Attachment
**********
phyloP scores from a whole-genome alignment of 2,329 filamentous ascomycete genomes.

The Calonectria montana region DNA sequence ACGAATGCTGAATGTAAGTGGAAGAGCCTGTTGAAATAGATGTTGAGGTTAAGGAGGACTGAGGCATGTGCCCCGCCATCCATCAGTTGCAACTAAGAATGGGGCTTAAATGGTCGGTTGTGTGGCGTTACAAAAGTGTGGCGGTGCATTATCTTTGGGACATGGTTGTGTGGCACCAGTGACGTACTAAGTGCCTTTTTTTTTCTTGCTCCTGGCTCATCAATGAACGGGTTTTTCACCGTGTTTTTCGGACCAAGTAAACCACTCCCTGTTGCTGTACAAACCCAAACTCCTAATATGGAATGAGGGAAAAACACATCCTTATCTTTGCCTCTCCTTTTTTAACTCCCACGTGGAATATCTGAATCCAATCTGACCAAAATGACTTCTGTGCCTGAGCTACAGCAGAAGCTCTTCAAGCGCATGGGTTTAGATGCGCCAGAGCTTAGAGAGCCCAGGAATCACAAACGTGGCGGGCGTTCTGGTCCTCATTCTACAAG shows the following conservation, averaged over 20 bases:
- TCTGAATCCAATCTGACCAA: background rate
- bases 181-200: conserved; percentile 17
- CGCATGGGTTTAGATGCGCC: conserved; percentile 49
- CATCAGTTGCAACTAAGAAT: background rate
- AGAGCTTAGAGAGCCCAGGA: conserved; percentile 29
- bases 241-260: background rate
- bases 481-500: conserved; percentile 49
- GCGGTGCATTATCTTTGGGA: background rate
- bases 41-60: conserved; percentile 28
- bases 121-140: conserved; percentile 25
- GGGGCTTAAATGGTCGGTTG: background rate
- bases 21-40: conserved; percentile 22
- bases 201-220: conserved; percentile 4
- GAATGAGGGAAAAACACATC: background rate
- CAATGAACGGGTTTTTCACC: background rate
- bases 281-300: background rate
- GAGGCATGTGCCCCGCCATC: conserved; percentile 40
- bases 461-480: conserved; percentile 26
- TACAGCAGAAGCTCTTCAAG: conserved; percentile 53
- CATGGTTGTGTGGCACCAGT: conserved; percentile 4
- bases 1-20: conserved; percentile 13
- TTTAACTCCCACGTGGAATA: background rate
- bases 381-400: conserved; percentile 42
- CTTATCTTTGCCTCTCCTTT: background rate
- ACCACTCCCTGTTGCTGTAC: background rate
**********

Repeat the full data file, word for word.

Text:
phyloP scores from a whole-genome alignment of 2,329 filamentous ascomycete genomes.

The Calonectria montana region DNA sequence ACGAATGCTGAATGTAAGTGGAAGAGCCTGTTGAAATAGATGTTGAGGTTAAGGAGGACTGAGGCATGTGCCCCGCCATCCATCAGTTGCAACTAAGAATGGGGCTTAAATGGTCGGTTGTGTGGCGTTACAAAAGTGTGGCGGTGCATTATCTTTGGGACATGGTTGTGTGGCACCAGTGACGTACTAAGTGCCTTTTTTTTTCTTGCTCCTGGCTCATCAATGAACGGGTTTTTCACCGTGTTTTTCGGACCAAGTAAACCACTCCCTGTTGCTGTACAAACCCAAACTCCTAATATGGAATGAGGGAAAAACACATCCTTATCTTTGCCTCTCCTTTTTTAACTCCCACGTGGAATATCTGAATCCAATCTGACCAAAATGACTTCTGTGCCTGAGCTACAGCAGAAGCTCTTCAAGCGCATGGGTTTAGATGCGCCAGAGCTTAGAGAGCCCAGGAATCACAAACGTGGCGGGCGTTCTGGTCCTCATTCTACAAG shows the following conservation, averaged over 20 bases:
- TCTGAATCCAATCTGACCAA: background rate
- bases 181-200: conserved; percentile 17
- CGCATGGGTTTAGATGCGCC: conserved; percentile 49
- CATCAGTTGCAACTAAGAAT: background rate
- AGAGCTTAGAGAGCCCAGGA: conserved; percentile 29
- bases 241-260: background rate
- bases 481-500: conserved; percentile 49
- GCGGTGCATTATCTTTGGGA: background rate
- bases 41-60: conserved; percentile 28
- bases 121-140: conserved; percentile 25
- GGGGCTTAAATGGTCGGTTG: background rate
- bases 21-40: conserved; percentile 22
- bases 201-220: conserved; percentile 4
- GAATGAGGGAAAAACACATC: background rate
- CAATGAACGGGTTTTTCACC: background rate
- bases 281-300: background rate
- GAGGCATGTGCCCCGCCATC: conserved; percentile 40
- bases 461-480: conserved; percentile 26
- TACAGCAGAAGCTCTTCAAG: conserved; percentile 53
- CATGGTTGTGTGGCACCAGT: conserved; percentile 4
- bases 1-20: conserved; percentile 13
- TTTAACTCCCACGTGGAATA: background rate
- bases 381-400: conserved; percentile 42
- CTTATCTTTGCCTCTCCTTT: background rate
- ACCACTCCCTGTTGCTGTAC: background rate